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      Five More Kassam Rockets Blast Israel

      Five rockets have hit the western Negev and north-of-Gaza areas this morning, and one was fired last night. They were launched from the former Jewish communities of Dugit and Elei Sinai.
      By Hillel Fendel
      First Publish: 2/23/2006, 10:57 AM / Last Update: 2/23/2006, 12:52 PM

      Two of the rockets hit the areas just south of Carmiya and Zikim, where expelled residents of Gush Katif are housed. No injuries or damage were reported.

      "Who could have thought just a short time ago that Arab rockets would be fired from Dugit and Elei Sinai at the Jews from Gush Katif who had been forced to find refuge near Ashkelon?" asked Bat-Sheva S. of Carmiya, formerly of Netzer Hazani, with bitterness. "It's like a nightmare."

      After a Palestinian-fired Kassam rocket seriously wounded a seven-month-old baby in Carmiya a month ago, some of the families living there moved out. They relocated back to the Kfar HaNofesh hotel in Ashkelon, where they had been housed immediately after the expulsion. They are now demanding that the government provide them with a safer place to live.

      Bat-Sheva, however, said, "I'm one of those who didn't go, because it's just as scary there, and why would I want to be in a tiny little hotel room?"

      She explained that despite the constant Kassams in her area - "every day this week at around 6-6:15 AM, we have our daily Kassam rocket" - she has no reason to leave. "After all, we know that the Rotenberg Power Station is within range of the rockets, and that's just about a half-kilometer north of us, and Kfar HaNofesh is just another kilometer and a half north of that. We're all in the same boat!"

      Over 200 Kassams have been fired at Israel from Gaza so far this month - more than double the total in January and more than three times the amount in December. Israel Radio's Nissim Keinan reported in the name of "defense sources" that while the rockets hitting Israel have remained within a 9-kilometer range, their accuracy and quality have improved.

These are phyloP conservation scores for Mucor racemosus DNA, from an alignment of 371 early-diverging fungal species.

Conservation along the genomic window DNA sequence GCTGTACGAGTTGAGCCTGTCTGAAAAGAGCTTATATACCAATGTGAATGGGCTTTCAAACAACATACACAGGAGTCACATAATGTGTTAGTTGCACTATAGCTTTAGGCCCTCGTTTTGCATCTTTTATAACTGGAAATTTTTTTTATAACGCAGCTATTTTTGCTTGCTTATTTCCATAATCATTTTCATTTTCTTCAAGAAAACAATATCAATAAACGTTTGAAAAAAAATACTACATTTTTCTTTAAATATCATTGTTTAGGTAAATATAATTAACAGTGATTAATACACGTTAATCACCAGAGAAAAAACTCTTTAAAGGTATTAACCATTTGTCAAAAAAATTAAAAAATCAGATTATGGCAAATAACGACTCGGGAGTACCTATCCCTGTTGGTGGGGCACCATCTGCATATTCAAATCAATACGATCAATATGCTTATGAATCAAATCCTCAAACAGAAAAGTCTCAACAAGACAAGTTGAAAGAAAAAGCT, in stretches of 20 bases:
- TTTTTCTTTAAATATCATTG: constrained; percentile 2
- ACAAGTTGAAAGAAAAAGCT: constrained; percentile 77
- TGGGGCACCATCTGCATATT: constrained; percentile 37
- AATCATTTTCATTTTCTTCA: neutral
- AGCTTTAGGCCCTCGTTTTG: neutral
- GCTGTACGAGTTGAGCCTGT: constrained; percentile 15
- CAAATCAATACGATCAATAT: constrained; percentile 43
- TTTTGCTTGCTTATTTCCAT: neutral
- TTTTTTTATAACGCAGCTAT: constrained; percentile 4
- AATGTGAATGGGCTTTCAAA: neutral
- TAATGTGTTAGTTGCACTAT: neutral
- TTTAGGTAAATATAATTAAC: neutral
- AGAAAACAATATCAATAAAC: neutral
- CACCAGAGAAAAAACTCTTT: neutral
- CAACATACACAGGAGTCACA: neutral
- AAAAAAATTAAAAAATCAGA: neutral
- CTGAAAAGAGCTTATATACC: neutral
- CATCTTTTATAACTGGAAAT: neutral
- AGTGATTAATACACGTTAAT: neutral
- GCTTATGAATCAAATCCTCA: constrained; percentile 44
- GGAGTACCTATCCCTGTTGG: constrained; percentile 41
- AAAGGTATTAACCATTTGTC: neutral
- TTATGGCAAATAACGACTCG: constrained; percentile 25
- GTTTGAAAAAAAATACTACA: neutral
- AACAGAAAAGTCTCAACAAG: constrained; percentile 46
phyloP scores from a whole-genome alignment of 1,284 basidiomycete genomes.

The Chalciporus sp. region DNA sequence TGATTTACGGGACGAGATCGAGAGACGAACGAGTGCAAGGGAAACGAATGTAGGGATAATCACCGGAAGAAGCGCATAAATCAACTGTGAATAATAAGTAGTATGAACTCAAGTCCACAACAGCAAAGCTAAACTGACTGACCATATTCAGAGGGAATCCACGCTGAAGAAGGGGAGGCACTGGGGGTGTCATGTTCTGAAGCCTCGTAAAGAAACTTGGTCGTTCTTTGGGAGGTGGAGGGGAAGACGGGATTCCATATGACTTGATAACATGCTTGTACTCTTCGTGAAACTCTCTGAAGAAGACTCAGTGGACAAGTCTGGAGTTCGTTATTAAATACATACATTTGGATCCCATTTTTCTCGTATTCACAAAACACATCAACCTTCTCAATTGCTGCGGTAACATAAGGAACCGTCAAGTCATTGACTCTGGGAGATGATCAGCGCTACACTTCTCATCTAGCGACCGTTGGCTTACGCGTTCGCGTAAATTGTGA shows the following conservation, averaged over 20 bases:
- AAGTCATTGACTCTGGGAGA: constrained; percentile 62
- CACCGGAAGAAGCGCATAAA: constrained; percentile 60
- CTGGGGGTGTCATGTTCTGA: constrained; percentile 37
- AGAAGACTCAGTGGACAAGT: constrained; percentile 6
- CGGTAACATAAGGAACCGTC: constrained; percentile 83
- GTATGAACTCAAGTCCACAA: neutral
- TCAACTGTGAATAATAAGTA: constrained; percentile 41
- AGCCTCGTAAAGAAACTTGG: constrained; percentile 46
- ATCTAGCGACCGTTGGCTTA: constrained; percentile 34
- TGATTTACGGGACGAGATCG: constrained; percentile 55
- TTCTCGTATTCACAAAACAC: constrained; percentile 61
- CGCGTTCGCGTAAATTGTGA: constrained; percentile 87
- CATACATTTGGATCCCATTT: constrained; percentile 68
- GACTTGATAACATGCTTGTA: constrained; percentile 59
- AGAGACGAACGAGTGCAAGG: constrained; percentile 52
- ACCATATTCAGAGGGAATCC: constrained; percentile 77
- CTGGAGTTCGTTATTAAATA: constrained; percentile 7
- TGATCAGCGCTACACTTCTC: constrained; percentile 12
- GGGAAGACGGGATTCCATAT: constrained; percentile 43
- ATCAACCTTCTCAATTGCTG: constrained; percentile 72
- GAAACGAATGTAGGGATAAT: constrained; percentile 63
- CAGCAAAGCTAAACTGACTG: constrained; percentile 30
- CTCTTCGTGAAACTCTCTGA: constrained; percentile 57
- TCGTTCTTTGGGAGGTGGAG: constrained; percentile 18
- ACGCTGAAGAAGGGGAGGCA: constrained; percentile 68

Keinan further reported that the IDF response of firing artillery at empty fields is believed to have failed. Israel has thus far fired some 1,600 shells, IMRA.org.il reports, at a total cost of NIS 6.4 million.

      The IDF Spokesman's office informed Arutz-7 that several rockets launchings were identified this morning, but no precise landings. Asked about the IDF's planned military response, the spokesperson said the army does not divulge its operational plans, but that consultations are constantly ongoing. IDF artillery did fire at northern Gaza today, although at least one shell landed near the Israeli community of Netiv HaAsarah.

      Arutz-7 also contacted the Defense Ministry to ask about plans to fortify or protect schools and buildings in the rocket-vulnerable areas. The Defense Ministry spokesman's office said that the IDF was the proper address for queries of this nature. Dutifully turning to the IDF, Arutz-7 is now awaiting a response.

      Former IDF Chief of Staff Lt.-Gen. (ret.) Moshe Yaalon, at a lecture he delivered this week, said, "We can assume that the Palestinians will try to improve their Kassam-firing capabilities, and that the Kassams will be more precise, deadly and long-range, and will reach Ashkelon and perhaps beyond. Hamas will attempt to bring in personal rocket launchers and more deadly anti-tank rockets, as well as more and better more explosives and better rocket launchers than what they have now. If the Egyptians don't work harder along the Philadelphi Route border [between Gaza and Eypt], Gaza will continue to receive combat arms."

      Yaalon said that Israel's military response must be stronger:
      "We must not allow ourselves to get used to a routine of Kassam rockets at Sderot, Carmiya or Ashkelon."